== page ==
When an object contacts one of the five senses the stream of bhavanga-cittas is interrupted and there is a sense-cognition. However, there cannot be a sense-cognition immediately. When sound, for example, impinges on the earsense, there is not immediately hearing. There are still some bhavanga-cittas arising and falling away before the pañca-dvārāvajjana-citta (five-door-adverting consciousness) adverts to the sound through the ear-door and hearing arises. The bhavanga-cittas do not perform the function of adverting to the sound which contacts the earsense, they do not experience the sound. They have their own function which is keeping the continuity in a lifespan, and they experience their own object which is the same as the object of the paṭisandhi-citta. Although the bhavanga-citta does not experience the sound which contacts the earsense, it can be affected, “disturbed” by it and then the stream of bhavanga-cittas will be interrupted and sound will be experienced by cittas which arise in the ear-door process. One may wonder how the bhavanga-citta which experiences its own object can still be “affected” by an object which impinges on one of the doorways. Each citta can experience only one object at a time but the bhavanga-citta can still be affected by an object which impinges on one of the doorways. A commentary to the Visuddhimagga, the Paramattha-Mañjūsa, (478; see Visuddhimagga XIV, 115, footnote 46) explains this by way of a simile:
...But how does there come to be disturbance (movement) of the bhavanga that has a different support? Because it is connected with it. And here the example is this: when grains of sugar are put on the surface of a drum and one of the grains of sugar is tapped, a fly sitting on another grain of sugar moves.
When a rūpa which is one of the sense objects contacts one of the senses, there is first one moment of bhavanga-citta arising and falling away which is denoted by the name atīta-bhavanga or “past bhavanga”. This citta is succeeded by the bhavanga-calana or “vibrating bhavanga”. It is called “vibrating bhavanga” because it is disturbed by the object, although it does not experience that object. The last bhavanga-citta which arises before the stream of bhavanga-cittas is interrupted and the pañca-dvārāvajjana-citta adverts to the object, is the bhavangupaccheda or “arrest-bhavanga”, so called because the stream of bhavanga-cittas is arrested after this citta.
The different names which denote these bhavanga-cittas do not represent different functions; bhavanga-cittas have as their only function to keep the continuity in the life of a being. The different names only indicate that these bhavanga-cittas are the last ones before the stream is interrupted and a new object which impinges on one of the doorways is experienced by a process of cittas. When the bhavangupaccheda, the arrest-bhavanga, has arisen and fallen away, a sense-door process of cittas which experience an object through one of the sense-doors can begin. When the sense-door process is over, the stream of bhavanga-cittas is resumed, so that the series of cittas succeeding one another in our life is not interrupted. The object which impinged on one of the senses is then experienced through the mind-door. In between the sense-door process and the mind-door process, however, there are bhavanga-cittas. When the cittas of the mind-door process have fallen away, the stream of bhavanga-cittas is resumed.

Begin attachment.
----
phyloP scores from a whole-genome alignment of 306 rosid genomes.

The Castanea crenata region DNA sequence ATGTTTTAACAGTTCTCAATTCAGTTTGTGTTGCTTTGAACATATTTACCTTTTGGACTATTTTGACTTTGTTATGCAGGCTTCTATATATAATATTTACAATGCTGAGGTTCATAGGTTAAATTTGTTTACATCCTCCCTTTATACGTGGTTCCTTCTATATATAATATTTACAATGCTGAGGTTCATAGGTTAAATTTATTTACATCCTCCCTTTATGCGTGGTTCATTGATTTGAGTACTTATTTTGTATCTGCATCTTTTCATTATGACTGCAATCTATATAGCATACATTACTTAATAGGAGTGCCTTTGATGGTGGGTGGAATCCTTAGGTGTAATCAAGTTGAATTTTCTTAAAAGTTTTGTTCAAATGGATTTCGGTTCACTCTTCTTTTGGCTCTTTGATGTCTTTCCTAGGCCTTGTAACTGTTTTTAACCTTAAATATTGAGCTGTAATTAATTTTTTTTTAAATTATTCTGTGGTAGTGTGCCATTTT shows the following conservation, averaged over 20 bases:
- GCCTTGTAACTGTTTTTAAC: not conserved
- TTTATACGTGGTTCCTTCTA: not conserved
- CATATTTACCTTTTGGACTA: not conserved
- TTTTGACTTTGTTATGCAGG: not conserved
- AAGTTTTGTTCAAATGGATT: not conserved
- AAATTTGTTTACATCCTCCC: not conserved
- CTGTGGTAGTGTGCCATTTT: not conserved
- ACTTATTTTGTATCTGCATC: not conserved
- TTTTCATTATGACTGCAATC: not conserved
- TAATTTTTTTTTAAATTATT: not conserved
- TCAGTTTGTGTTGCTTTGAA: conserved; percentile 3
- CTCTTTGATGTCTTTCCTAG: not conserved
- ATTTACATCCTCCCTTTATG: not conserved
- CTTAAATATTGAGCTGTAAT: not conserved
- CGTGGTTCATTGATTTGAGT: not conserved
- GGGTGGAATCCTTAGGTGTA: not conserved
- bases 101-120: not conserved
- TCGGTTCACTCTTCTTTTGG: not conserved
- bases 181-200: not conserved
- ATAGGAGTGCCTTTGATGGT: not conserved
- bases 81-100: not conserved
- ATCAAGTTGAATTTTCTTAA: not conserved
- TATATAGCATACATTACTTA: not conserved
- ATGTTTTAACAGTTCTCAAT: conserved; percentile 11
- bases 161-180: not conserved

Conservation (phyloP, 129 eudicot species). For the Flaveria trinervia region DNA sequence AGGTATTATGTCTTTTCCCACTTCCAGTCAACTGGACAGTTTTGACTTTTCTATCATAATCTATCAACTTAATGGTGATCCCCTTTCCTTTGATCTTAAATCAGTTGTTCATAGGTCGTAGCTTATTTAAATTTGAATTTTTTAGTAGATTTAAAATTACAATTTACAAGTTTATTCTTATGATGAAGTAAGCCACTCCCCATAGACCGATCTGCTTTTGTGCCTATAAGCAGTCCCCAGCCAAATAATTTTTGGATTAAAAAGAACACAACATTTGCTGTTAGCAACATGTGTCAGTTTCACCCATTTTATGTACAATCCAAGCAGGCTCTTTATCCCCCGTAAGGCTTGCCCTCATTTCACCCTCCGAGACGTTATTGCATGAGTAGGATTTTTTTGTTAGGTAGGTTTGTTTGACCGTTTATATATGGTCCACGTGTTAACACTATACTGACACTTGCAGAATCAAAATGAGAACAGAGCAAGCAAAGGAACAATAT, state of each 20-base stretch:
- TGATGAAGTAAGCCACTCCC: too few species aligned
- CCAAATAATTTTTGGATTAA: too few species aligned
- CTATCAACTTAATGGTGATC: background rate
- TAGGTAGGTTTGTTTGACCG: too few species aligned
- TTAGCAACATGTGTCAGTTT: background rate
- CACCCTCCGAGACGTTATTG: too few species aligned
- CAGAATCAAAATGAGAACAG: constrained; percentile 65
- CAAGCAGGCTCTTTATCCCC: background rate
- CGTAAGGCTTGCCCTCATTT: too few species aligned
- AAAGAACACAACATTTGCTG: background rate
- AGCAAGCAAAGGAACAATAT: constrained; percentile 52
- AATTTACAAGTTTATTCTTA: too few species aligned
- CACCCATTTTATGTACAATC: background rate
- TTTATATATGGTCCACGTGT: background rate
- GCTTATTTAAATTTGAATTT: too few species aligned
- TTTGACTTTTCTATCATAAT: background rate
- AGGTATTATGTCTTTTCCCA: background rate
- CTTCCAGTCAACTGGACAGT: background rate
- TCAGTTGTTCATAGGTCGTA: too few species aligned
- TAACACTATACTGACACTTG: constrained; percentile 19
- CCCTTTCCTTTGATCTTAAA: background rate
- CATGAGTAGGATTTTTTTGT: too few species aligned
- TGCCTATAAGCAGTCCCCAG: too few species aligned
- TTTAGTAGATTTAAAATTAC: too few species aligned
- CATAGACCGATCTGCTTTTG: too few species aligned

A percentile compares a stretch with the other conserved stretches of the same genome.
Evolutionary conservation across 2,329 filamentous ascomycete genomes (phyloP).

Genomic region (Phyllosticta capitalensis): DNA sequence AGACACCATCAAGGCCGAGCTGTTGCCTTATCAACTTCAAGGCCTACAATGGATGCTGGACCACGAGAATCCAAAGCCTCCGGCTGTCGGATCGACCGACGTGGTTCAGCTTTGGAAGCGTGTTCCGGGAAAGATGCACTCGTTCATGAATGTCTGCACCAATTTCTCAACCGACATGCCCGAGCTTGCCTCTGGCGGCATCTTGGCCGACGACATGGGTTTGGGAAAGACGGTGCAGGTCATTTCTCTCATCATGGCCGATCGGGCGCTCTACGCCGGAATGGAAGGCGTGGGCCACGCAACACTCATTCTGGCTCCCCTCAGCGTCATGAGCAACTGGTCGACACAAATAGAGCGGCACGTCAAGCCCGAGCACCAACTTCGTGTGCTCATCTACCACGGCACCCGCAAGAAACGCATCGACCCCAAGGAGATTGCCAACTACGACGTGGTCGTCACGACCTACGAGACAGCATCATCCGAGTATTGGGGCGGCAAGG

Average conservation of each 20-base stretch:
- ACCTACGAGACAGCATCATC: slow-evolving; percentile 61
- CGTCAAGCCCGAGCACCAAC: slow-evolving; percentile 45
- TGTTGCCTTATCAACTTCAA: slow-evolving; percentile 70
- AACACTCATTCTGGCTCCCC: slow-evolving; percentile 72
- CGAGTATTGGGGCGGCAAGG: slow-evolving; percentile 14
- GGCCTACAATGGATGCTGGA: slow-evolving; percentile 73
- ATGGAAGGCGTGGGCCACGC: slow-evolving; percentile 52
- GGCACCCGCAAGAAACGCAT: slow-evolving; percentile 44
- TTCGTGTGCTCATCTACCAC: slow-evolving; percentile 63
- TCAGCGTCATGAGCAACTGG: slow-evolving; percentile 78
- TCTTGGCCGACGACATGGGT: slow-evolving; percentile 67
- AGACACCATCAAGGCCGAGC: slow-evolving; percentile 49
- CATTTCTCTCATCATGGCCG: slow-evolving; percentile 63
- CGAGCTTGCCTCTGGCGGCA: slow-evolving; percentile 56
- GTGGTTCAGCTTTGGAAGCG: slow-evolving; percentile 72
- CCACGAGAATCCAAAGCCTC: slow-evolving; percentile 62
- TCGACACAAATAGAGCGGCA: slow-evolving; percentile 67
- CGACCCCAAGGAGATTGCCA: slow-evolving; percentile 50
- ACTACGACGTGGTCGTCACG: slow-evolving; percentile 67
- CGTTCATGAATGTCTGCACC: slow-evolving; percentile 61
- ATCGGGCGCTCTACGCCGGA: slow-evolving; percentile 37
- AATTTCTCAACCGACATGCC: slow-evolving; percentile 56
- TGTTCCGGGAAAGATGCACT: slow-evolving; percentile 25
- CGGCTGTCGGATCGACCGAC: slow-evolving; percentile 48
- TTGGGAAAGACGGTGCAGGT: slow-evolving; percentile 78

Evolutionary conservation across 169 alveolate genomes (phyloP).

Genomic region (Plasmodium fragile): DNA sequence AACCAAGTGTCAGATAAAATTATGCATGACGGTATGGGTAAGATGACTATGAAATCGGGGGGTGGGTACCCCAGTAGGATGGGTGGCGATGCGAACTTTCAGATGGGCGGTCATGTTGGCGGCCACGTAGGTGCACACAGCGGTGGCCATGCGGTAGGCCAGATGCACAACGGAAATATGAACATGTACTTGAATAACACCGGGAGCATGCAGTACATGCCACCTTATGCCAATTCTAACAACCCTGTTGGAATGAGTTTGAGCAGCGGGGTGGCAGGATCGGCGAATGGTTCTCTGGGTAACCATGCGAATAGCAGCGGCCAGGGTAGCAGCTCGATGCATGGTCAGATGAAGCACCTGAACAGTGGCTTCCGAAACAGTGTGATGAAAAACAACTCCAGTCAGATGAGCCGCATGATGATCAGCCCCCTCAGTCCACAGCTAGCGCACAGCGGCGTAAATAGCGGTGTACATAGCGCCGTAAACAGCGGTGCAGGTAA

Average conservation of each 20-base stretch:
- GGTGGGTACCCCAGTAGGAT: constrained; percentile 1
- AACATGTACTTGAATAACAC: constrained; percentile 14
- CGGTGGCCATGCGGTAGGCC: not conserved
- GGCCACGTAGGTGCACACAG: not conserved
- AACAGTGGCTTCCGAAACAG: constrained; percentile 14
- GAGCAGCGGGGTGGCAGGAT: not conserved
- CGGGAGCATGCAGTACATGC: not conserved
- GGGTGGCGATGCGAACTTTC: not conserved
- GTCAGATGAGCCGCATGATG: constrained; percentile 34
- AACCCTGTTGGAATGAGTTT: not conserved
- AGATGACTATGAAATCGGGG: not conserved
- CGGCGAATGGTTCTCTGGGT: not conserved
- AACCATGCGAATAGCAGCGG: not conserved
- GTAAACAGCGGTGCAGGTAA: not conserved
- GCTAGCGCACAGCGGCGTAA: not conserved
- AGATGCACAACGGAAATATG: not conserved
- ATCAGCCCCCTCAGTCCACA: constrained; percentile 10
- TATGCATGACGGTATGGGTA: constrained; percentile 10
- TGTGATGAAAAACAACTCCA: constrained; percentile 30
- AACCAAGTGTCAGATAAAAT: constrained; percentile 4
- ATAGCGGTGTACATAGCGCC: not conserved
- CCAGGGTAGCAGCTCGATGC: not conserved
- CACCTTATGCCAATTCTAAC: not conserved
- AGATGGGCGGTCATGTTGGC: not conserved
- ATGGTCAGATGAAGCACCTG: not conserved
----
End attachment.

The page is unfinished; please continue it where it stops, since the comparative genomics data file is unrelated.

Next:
A sense object which is experienced through one of the five senses is rūpa. Rūpa arises and falls away, but it does not fall away as rapidly as nāma. One rūpa which impinges on one of the senses, can be experienced by several cittas succeeding one another in a process. When, for example, the rūpa which is sound impinges on the earsense, it can be experienced by cittas arising in the ear-door process. Before the process starts there are bhavanga-cittas. The last bhavanga-cittas which arise before the sound can be experienced by the cittas of the ear-door process are:
  • atīta-bhavanga (past bhavanga)
  • bhavanga-calana (vibrating bhavanga)
  • bhavangupaccheda (arrest-bhavanga)
When the stream of bhavanga-cittas has been arrested, the ear-door-adverting-consciousness (sota-dvārāvajjana-citta) adverts to the object through the ear-door. The following cittas in that process which each perform their own function can experience the sound before it falls away. The duration of one material unit, a rūpa, has been determined by the commentaries as seventeen moments of citta. The number seventeen should be seen as a comparative notion which is expressed here (44). The cittas in a complete sense-door process of cittas, including three bhavanga-cittas which arise before the impinging rūpa is experienced, are seventeen in number. Later on (in chapter 15) I will deal in more detail with all the cittas arising in a process. Within this process each citta performs its own function while they experience a rūpa which has not fallen away yet. Therefore, the duration of a rūpa has been counted as seventeen moments of citta which succeed one another in a process (45). We cannot count these moments, we cannot imagine the shortness of time of a process of cittas; one citta lasts shorter than a flash of lightning.
A process of cittas does not always run its full course. When a rūpa impinges on one of the senses, it may happen that more than one moment of bhavanga-citta passes before the bhavanga-calana, which precedes the bhavangupaccheda; in that case the rūpa which has impinged on one of the senses does not survive until the process is completed since it cannot last longer than seventeen moments of citta. A process can, after it has started, be interrupted, for example, after the votthapana-citta (determining-consciousness), and then there are no kusala cittas or akusala cittas in that process (46). It may also happen that the atīta-bhavanga is succeeded by the bhavanga-calana which is “disturbed” by the object, but that the rūpa then falls away. In that case there is no bhavangupaccheda (arrest-bhavanga); the stream of bhavanga-cittas is not interrupted and the sense-door process cannot start. Sound may, for example, impinge on the earsense and then the atīta-bhavanga is succeeded by the bhavanga-calana. However, the bhavangupaccheda does not arise and thus the current of bhavanga-cittas is not interrupted and the ear-door process cannot start. In that case the sound cannot be heard.